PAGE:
A very active jet stream pattern is setting up across the Central Plains and will bring the potential for multiple rounds of severe weather late Sunday night through Wednesday.

Sunday, April 10 night/Monday, April 11 morning

Surface map with radar & satellite on Sunday, April 10 at 9 PM.

A cold front will approach from the northwest and begin to slow down and stall over our area. Showers and thunderstorms are expected to form along this boundary overnight tonight AFTER MIDNIGHT in NW Arkansas. A few storms may push south far enough to impact the River Valley, although storm chances are certainly greater the farther north you go.

As storms develop, the environment will be favorable for rotating supercells. The majority of these storms are expected to be elevated. This means damaging straight-line winds and large hail will be the primary concerns. However, low-level moisture and wind shear (changing of wind direction and/or speed with height) will be sufficient enough that we cannot rule out a possible tornado completely. You will need a way to get severe weather alerts while you sleep as this will occur overnight Sunday into Monday morning.

HRRR Extended model for Sunday, April 10 – Monday, April 11. Updated: Sunday, April 10 at 9:15 PM

For the morning commute, a couple of strong storms may still be present in NW Arkansas. Scattered rain showers will also linger a little bit into the later morning.

Monday, April 11 afternoon/evening

After the late Sunday night/Monday morning severe weather threat, another round of severe storms is possible in the evening hours.

Monday morning’s round of storms could create an outflow boundary that stalls across NW Arkansas and the River Valley. An outflow boundary is created by the relatively cold descending air from a thunderstorm and can trigger new thunderstorms. As another upper-level wave moves in, storms will fire along this boundary and quickly tap into an environment favorable for supercells.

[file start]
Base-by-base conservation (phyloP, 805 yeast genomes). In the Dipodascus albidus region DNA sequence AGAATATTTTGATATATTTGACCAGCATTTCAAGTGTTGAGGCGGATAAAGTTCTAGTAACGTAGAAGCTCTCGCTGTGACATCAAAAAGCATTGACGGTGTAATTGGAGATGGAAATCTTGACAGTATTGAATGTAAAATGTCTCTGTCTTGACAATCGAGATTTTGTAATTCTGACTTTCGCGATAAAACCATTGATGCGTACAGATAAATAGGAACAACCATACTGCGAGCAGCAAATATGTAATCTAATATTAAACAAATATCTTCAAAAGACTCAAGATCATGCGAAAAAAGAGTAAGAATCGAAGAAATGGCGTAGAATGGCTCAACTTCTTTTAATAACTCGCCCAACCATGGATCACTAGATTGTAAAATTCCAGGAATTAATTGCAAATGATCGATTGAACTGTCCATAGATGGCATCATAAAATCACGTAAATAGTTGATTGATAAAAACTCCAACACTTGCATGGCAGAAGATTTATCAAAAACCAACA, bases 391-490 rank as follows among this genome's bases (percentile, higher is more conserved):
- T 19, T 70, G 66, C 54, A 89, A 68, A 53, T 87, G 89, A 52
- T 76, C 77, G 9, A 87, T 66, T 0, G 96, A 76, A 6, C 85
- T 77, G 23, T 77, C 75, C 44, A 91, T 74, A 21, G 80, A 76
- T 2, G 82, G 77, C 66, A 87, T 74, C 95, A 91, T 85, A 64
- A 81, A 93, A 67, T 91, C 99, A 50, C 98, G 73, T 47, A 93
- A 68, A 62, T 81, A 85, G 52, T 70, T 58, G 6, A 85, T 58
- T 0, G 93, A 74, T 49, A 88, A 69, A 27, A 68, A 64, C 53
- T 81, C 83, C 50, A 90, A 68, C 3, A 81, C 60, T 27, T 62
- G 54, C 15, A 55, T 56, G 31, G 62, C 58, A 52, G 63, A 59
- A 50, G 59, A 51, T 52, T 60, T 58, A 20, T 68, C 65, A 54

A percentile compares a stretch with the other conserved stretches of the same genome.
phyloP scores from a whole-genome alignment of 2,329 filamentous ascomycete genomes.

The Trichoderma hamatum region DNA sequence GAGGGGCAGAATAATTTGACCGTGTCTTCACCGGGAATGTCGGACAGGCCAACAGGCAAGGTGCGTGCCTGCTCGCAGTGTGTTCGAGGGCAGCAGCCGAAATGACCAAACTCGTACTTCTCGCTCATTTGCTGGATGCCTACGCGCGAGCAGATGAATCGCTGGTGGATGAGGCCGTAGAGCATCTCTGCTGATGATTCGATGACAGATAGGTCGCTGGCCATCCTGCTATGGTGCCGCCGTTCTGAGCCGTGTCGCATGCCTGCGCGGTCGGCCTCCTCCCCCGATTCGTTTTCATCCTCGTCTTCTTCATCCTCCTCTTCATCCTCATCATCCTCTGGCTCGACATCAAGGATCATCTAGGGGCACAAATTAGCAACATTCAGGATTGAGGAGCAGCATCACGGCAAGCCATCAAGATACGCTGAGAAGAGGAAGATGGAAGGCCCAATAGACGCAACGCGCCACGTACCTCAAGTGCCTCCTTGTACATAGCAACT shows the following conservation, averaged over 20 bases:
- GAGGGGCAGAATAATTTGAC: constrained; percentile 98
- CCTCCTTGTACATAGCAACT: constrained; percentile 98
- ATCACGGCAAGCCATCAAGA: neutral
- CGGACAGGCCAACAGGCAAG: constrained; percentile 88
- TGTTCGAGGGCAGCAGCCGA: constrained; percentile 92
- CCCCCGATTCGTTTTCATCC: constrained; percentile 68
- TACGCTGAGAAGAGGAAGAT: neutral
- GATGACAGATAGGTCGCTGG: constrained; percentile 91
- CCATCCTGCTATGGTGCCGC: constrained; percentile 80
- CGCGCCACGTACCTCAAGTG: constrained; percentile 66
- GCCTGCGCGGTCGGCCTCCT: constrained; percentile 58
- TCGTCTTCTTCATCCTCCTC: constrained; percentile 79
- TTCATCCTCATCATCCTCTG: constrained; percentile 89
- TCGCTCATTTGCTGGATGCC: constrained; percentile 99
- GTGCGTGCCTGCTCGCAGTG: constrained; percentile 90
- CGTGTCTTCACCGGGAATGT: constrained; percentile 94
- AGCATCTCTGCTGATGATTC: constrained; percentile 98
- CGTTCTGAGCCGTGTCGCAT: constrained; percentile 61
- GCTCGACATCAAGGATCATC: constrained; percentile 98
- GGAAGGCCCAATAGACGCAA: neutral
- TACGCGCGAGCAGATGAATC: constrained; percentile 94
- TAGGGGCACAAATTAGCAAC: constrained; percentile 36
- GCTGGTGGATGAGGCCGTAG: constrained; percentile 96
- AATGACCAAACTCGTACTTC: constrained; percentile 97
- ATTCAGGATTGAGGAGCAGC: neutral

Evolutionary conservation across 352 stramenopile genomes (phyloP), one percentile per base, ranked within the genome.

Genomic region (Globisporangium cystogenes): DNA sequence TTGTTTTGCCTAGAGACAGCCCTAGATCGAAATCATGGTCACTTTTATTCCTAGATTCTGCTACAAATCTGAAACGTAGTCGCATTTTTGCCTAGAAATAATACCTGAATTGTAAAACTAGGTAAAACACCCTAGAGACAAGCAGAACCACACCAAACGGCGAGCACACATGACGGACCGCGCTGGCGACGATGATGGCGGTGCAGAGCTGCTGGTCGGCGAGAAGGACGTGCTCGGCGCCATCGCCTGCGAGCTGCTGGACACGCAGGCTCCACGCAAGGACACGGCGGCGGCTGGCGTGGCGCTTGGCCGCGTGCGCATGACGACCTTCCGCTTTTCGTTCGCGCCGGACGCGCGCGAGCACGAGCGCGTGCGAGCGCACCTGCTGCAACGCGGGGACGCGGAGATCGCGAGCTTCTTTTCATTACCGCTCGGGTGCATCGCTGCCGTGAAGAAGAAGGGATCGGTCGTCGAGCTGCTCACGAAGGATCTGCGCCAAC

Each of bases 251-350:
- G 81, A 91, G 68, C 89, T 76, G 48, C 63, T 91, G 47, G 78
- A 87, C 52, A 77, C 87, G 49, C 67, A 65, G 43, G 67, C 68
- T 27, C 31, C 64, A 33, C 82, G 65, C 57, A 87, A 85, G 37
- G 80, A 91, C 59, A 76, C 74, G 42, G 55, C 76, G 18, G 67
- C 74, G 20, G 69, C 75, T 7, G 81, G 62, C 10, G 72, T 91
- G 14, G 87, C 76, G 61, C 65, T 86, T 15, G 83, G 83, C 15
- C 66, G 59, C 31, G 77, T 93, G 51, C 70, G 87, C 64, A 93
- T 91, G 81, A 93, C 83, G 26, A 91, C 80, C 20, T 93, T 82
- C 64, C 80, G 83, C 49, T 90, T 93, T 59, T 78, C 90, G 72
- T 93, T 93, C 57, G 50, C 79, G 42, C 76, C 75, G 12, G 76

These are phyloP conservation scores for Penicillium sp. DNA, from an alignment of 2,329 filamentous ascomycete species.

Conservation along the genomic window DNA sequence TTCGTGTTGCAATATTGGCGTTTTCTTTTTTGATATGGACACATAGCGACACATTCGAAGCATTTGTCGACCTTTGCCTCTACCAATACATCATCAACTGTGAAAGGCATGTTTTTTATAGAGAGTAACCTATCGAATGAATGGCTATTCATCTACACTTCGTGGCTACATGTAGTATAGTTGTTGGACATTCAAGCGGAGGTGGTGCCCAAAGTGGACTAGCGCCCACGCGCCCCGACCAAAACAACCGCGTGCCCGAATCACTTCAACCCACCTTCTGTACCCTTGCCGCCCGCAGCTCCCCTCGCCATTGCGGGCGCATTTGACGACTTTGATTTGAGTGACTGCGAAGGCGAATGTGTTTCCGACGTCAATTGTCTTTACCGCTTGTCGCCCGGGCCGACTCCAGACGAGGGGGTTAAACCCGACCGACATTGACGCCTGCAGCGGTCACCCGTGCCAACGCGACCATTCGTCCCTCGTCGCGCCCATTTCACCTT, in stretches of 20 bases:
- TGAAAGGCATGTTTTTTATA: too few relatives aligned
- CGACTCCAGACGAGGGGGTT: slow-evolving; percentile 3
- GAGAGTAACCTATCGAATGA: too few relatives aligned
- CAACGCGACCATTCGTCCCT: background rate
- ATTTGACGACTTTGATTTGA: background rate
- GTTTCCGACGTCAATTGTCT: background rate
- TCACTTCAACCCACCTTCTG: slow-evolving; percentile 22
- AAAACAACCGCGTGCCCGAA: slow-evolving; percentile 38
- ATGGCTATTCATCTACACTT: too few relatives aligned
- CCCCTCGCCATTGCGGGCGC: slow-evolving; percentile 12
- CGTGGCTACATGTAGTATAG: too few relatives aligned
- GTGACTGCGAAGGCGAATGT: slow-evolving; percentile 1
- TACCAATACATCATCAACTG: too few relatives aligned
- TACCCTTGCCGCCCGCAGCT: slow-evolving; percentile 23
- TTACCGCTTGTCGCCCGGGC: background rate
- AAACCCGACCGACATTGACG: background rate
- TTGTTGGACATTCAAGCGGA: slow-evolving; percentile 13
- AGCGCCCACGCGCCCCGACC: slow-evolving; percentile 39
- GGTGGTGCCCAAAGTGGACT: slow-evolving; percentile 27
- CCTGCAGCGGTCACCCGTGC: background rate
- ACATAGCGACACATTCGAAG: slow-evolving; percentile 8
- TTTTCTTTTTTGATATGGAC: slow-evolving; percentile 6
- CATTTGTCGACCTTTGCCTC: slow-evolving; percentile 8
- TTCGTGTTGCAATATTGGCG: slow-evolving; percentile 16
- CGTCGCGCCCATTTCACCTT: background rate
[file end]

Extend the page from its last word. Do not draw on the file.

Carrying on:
HRRR Extended model for Monday, April 11 – Tuesday, April 12. Updated: Sunday, April 10 at 9:15 PM

Damaging straight-line winds, large hail, and isolated tornadoes will be possible. Locations in the hatched area on the hail risk have the greatest potential to see hail over 2″ in diameter (hen egg/lime size).

An important note about the Monday afternoon/evening round of storms! We are not expecting a widespread area of supercells. However, areas that get supercell development could see potentially high impacts. The exact location of where the outflow boundary stalls will be the biggest factor in determining who gets the storms. Keep monitoring the forecast throughout the day on Monday for changes.

Tuesday, April 12

Day 3 severe weather risk for Tuesday, April 12. Updated: Sunday, April 10 at 9:15 PM.

The third round of storms is expected on Tuesday, but won’t move in until the evening and continue possibly into the overnight hours. The Storm Prediction Center currently has a majority of the area until level 2/5 (slight) risk. At this time, the level 3/5 (enhanced) risk is in eastern Oklahoma with significant severe weather impacts (hail over 2-inch in diameter, EF2+ tornadoes, and/or wind gusts 75 MPH or greater) possible.

Changes to the forecast and risks are likely between now and Tuesday evening. At this point, it is something to monitor and watch (especially with the more imminent severe weather threats on Monday).

Wednesday, April 13

Day 4 severe weather risk for Wednesday, April 13. Updated: Sunday, April 10 at 9:15 PM

The fourth and final round of severe weather is expected on Wednesday, April 13. Currently, models expect rotating thunderstorms to develop in the NW Arkansas and River Valley region during the work & school day. We expect the cold front (and severe weather threat) to finally move eastward into central Arkansas by the late afternoon/evening hours.

At this time, the Storm Prediction Center highlighted the region for two different risks. The 15% chance (yellow-shaded) area is equivalent to a “slight risk” while the 30% (orange-shaded) area is similar to an “enhanced risk”. Having an SPC severe weather risk over an area this far out is not uncommon, but it certainly needs watching. The SPC only issues risks this far out when forecast consistency and confidence are high. Just like the Tuesday severe weather risk, the best thing to do at this point for Wednesday is to continue to monitor the forecasts.

Stay updated on the forecast!

As with any severe weather event, staying up to date on the forecast and monitoring conditions is the best way to stay safe. You can get the latest updates from your NWA Weather Authority team from the FREE NWA Weather Authority app, on social media, and online!